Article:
The United States department of justice says it will retrieve any part of the repatriated Abacha Loot that is improperly diverted.
In a letter signed by Stephen Boyd, the assistant attorney general, and addressed to Charles Grassley, chairman of the senate committee on finance, the US said the repatriation of $311.8 million was done based on conditions.
“The agreement directs that the returned funds be used exclusively for certain specific defined purposes,”
“Constraining the use of the funds in this way promotes transparency and facilitates monitoring and auditing by independent bodies, as well as by the interested public.
“These funds will be dedicated to specified segments of larger, on-going crucial infrastructure projects in Nigeria for which these and other funds have been appropriated under Nigerian law.”
The infrastructure projects are said to be monitored by the Nigeria Sovereign Investment Authority (NSIA).
“The department shares a firm commitment to rigorous and accountable oversight to ensure that repatriated funds are not re-stolen or otherwise diverted to an illicit or inappropriate purpose,” Boyd said.
“The agreement also prohibits certain expenditures. Among the expenditures that are specifically disallowed is any use that would benefit the alleged perpetrators of the underlying criminal conduct, including the current governor of Kebbi state, Abubakar Atiku Bagudu.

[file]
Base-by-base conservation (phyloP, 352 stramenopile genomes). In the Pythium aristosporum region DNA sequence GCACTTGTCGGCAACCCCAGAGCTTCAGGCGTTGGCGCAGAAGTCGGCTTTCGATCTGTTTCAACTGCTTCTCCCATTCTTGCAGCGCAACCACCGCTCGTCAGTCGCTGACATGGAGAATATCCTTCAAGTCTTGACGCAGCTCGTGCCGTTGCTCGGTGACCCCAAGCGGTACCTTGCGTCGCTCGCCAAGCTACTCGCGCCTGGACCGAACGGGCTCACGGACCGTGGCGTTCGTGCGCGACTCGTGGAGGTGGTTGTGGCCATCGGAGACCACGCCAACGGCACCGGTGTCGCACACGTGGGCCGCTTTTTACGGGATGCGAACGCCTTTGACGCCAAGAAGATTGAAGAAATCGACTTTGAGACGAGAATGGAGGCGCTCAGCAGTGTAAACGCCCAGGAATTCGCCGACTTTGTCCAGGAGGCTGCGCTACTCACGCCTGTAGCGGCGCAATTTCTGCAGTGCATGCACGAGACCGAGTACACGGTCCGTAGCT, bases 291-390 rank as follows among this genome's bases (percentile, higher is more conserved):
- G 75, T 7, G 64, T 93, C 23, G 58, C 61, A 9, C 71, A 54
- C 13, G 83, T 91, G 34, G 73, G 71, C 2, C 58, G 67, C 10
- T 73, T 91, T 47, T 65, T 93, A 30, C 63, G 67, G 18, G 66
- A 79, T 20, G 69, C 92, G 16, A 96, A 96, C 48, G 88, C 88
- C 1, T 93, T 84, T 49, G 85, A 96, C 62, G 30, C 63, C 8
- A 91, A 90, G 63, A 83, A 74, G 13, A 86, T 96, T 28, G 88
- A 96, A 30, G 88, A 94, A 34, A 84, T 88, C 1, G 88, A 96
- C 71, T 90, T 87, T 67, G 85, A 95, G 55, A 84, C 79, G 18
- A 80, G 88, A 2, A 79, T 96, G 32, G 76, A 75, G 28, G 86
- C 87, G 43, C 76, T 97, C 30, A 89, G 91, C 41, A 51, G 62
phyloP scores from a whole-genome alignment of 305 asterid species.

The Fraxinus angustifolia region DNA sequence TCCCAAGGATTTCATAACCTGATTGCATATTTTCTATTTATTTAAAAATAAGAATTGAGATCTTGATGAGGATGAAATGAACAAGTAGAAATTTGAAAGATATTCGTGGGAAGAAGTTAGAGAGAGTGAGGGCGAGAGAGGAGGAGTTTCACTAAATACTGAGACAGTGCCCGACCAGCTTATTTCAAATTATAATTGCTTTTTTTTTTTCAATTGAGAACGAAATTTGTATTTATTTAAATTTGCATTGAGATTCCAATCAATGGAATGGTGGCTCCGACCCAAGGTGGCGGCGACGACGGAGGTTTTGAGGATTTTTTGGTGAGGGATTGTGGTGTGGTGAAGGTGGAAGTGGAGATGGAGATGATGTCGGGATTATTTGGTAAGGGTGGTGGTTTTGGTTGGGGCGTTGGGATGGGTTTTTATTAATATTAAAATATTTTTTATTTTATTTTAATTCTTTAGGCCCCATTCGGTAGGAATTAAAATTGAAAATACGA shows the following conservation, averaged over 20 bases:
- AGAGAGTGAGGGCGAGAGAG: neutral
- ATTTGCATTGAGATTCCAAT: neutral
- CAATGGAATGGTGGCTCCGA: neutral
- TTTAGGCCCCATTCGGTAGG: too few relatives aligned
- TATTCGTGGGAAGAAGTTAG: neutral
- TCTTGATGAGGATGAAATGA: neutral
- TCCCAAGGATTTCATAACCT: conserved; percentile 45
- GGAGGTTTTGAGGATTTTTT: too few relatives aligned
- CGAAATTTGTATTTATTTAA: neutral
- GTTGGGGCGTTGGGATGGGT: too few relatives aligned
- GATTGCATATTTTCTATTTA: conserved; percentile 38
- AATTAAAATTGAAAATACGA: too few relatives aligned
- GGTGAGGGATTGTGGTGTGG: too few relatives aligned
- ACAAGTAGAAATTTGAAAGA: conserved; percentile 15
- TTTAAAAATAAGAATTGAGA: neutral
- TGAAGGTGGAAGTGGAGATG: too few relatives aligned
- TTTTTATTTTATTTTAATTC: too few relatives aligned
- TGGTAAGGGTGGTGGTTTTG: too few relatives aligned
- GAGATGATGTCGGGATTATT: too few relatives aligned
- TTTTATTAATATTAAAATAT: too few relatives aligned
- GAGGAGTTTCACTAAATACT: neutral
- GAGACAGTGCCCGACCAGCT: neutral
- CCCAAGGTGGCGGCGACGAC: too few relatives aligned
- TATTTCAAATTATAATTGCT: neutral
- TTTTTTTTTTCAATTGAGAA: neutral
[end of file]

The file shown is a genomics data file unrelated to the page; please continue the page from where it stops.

“Should any of the parties—including the United States—conclude that any of the returned funds had been used for an ineligible expenditure, a ‘claw-back’ provision would then obligate the FRN to replace fully any such improperly diverted monies.”
Conditions for the repatriation were listed to include:
- Funds would be used for infrastructure projects
- Progress on the construction is monitored by an independent international engineering firm before progress payments are made
- Financed projects are audited by an additional, outside, independent auditor and monitored by an additional, independent civil society organization
- Auditor and CSO will be chosen through a competitive and transparent bidding process that would involve the US, the bailiwick of Jersey and Nigeria
- No funds can be disbursed by the NSIA unless and until these oversight bodies are in place and the CSO’s work plan has been approved by all parties
- Important documents concerning the disbursement of funds and the progress of the projects will be made available to the public
- Anti-corruption clauses in all contracts and subcontracts, along with annual certifications by all contractors and subcontractors acknowledging their ongoing obligations and agreeing not to make ineligible expenditures
In February, the US department of justice said its Nigerian counterpart is hindering its efforts to recover the allegedly laundered money from the UK and accused Bagudu of being a part of a network controlled by Abacha that “embezzled, misappropriated and extorted billions from the government of Nigeria”.
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